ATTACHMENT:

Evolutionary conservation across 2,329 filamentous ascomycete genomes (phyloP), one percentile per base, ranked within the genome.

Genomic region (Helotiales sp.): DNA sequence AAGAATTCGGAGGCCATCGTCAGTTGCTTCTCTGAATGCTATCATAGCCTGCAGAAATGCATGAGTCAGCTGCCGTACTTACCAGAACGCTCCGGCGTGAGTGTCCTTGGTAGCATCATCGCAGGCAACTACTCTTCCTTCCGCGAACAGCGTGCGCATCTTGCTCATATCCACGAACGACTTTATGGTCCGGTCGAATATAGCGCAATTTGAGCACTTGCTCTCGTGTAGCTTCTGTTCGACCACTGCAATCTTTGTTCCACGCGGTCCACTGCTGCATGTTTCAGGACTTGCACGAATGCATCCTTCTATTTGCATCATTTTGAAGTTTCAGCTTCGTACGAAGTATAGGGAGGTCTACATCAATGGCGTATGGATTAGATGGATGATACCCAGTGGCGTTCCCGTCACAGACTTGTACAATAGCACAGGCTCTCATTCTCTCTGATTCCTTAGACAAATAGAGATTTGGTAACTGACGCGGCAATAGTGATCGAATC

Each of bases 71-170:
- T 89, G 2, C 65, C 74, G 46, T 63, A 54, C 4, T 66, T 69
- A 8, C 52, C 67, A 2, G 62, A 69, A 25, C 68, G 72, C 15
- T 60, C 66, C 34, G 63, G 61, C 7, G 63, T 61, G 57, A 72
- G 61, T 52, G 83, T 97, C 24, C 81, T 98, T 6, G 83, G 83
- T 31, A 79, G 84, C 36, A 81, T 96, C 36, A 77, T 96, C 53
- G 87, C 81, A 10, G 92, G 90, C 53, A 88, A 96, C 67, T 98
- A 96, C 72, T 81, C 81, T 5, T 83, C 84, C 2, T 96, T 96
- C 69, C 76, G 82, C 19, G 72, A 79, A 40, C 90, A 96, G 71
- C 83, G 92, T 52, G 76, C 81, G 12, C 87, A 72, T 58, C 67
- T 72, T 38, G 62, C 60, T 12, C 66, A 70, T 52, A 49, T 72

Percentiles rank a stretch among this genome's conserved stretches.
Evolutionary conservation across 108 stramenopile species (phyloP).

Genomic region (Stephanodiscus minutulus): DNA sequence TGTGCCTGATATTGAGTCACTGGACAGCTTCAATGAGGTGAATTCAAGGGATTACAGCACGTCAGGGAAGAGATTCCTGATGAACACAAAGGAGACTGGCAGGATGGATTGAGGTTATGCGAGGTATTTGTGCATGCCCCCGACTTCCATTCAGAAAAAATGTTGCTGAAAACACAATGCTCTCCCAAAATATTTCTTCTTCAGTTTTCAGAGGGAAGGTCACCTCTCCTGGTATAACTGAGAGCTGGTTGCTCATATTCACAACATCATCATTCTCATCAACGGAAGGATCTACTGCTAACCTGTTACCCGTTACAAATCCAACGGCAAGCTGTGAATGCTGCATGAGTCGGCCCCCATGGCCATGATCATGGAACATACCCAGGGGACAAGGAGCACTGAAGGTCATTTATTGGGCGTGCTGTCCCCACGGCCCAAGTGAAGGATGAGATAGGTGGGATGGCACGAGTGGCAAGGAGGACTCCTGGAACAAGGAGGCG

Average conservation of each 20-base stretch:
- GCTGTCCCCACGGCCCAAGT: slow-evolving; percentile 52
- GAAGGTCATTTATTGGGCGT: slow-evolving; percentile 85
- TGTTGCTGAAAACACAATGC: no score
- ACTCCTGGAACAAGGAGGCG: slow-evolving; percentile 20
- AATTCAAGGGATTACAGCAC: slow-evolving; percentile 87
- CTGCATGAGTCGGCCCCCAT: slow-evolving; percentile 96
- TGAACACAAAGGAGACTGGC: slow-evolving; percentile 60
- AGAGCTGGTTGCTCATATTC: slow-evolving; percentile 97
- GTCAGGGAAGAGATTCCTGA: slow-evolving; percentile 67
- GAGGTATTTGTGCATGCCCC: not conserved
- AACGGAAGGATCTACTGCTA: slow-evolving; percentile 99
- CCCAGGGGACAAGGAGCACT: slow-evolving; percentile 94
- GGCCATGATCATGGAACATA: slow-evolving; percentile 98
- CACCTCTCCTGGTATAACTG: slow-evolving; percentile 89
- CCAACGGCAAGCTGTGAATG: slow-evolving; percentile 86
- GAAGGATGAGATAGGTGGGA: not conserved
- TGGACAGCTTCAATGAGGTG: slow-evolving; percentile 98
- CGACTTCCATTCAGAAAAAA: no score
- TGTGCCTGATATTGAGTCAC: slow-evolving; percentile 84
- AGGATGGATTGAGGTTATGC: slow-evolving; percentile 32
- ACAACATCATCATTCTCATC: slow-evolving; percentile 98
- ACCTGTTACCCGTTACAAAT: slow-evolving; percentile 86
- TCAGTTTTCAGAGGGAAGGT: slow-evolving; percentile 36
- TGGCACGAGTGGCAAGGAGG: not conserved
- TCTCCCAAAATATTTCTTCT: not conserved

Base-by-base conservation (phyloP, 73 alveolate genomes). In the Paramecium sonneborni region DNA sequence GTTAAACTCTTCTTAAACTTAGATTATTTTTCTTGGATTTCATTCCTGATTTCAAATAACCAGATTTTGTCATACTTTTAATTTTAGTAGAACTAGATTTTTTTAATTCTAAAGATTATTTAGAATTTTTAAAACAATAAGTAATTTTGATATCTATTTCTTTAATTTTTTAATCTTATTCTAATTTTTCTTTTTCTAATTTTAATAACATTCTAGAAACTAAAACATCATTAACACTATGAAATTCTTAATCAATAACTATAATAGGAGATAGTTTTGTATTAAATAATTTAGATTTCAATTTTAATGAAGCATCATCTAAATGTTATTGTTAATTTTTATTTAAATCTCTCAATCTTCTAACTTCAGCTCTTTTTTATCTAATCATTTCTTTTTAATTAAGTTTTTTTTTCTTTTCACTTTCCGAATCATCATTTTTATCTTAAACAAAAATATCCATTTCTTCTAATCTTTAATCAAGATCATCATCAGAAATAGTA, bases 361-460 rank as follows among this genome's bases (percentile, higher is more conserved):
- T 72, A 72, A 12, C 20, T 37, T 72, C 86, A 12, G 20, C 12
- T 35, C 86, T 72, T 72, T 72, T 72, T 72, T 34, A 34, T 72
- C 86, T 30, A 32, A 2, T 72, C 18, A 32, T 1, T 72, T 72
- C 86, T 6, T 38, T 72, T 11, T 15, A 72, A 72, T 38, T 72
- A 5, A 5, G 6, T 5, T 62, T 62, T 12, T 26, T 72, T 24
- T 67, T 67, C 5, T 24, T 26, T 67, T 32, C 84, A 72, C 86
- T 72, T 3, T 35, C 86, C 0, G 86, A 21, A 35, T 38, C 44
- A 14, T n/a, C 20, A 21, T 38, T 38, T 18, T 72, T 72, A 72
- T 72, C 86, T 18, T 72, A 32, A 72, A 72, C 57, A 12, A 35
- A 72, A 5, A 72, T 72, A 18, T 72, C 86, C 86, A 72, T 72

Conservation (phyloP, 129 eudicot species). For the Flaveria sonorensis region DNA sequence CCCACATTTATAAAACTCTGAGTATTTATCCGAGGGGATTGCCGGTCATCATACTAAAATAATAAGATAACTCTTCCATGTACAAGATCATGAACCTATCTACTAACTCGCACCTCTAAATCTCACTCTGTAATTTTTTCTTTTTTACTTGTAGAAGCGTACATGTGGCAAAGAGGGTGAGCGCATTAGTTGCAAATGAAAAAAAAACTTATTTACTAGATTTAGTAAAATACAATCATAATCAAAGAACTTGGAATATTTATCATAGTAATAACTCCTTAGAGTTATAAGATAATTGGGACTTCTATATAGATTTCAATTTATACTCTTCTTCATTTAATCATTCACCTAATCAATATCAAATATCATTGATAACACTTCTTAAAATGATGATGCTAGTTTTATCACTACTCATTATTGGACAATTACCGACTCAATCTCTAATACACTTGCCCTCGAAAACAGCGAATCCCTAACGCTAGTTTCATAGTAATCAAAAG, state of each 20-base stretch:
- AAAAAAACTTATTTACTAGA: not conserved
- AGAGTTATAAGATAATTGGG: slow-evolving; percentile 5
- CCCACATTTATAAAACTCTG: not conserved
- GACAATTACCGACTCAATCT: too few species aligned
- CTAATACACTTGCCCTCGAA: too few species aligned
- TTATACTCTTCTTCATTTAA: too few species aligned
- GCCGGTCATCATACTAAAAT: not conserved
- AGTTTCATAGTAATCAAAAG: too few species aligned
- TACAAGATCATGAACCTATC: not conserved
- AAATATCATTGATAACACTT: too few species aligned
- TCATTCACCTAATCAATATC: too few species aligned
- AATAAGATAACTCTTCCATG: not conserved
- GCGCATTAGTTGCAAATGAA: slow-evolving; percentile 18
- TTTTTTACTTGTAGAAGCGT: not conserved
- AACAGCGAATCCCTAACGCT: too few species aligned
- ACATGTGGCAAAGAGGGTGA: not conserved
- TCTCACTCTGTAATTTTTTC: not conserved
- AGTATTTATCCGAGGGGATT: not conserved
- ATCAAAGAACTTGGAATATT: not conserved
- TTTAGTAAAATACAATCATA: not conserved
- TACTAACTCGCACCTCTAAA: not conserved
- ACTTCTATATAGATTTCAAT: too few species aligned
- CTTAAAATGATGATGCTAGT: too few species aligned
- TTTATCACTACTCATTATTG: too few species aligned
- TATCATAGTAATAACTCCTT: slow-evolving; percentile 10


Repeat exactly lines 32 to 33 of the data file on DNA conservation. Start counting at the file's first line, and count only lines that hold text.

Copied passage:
- CCAACGGCAAGCTGTGAATG: slow-evolving; percentile 86
- GAAGGATGAGATAGGTGGGA: not conserved